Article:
This phase of the project will also address the proposals related to the presentation and disclosure of expenses (Principle 14), which discussed the requirement to present expenses by function and disclose the expenses by objects in the notes to the financial statements.

Contributions – Revenue Recognition and Related Matters

The most controversial project coming out of the SOP related to revenue recognition for contributions. The AcSB approved a project to conduct further research on the recognition of revenue from contributions (Principles 1 to 4). This project will also address the implications of the deliberations relating to the size exemption for capital assets (Principle 7) and financial statement presentation (Principle 13). This research project will be significant to the AcSB’s decision making process on a go forward basis. Again, this is an area where both Boards will need to collaborate. Currently, PSAB is undergoing a post-implementation review of its Government Transfers standard which, while not the same as a contribution, certainly has many similarities in terms of recognition considerations. It is likely that PSAB will leverage some of its work with respect to Government Transfers to frame its thoughts around contributions. While the AcSB has a project plan in place on this topic, the PSAB can certainly be expected to provide significant input when both Boards discuss this topic further.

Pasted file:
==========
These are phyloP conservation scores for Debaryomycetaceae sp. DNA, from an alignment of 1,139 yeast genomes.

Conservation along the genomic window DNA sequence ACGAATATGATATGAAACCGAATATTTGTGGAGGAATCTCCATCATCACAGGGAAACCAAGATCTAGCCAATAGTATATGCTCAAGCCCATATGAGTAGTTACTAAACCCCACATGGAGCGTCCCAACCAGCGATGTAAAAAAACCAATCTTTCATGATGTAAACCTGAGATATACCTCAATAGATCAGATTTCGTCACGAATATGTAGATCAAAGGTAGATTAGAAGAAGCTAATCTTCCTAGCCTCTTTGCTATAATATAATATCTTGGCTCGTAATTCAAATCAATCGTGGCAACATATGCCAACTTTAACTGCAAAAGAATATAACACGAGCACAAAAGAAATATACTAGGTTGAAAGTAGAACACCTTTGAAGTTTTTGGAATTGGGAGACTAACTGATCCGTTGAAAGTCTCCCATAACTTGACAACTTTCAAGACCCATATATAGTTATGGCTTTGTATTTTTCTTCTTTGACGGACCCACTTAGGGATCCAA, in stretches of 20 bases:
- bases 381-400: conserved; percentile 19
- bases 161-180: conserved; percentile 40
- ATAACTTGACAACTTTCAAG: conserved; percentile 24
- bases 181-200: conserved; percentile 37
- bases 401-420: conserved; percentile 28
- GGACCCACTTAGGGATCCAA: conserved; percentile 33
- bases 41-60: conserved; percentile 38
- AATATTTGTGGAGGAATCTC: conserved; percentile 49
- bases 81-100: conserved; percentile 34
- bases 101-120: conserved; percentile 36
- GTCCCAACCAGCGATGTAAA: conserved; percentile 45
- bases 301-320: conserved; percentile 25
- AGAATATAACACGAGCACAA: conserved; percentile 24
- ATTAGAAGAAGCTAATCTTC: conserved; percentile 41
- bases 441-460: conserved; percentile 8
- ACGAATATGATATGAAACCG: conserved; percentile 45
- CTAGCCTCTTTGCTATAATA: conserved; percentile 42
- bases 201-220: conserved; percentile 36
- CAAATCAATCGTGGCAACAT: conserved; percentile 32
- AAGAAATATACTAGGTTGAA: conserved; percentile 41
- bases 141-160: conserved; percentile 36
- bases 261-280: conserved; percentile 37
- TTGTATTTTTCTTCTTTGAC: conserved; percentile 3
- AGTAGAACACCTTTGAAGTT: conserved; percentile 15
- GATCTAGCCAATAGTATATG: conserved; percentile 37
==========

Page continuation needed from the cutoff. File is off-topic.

Not‑For‑Profit Organizations Advisory Committee

A final important move that the AcSB undertook as part of its deliberations was the recognition that more stakeholder involvement is required in its decision making process. Currently the AcSB uses a number of advisory committees (for example, the Private Enterprise Advisory Committee) as support in the development and review of accounting standards. In May 2015, the AcSB approved the creation of a standing not-for-profit organizations advisory committee to assist the Board with its standards improvements initiatives, as well as providing input on other standard-setting matters of interest to private sector not-for-profit organizations.

When the SOP was released in 2013, the changes that were being contemplated were fundamentally different than those to which many NFPs were accustomed. This created a significant response from the sector and the AcSB has responded with a plan of action. Increased stakeholder involvement is expected to enhance the continuing decision making process. While PSAB’s direction on this project is still unclear, it is obvious through recent decisions and other projects, that it is already considering a number of issues that affect its NFPs. The collaboration between both Boards will be an important step in building a consensus on how to improve financial reporting for NFPs on a go forward basis.

Key contacts

Sam Persaud
Partner, Public Sector
Doreen Hume
Dennis Alexander
Partner, Tax
Trisha Patel
Senior Manager, Public Sector
Lilian Cheung
Senior Manager, Public Sector
Matthew Colley
Senior Manager, Audit
Francis Seguin
Senior Manager, Audit

Cover - October 2015 Image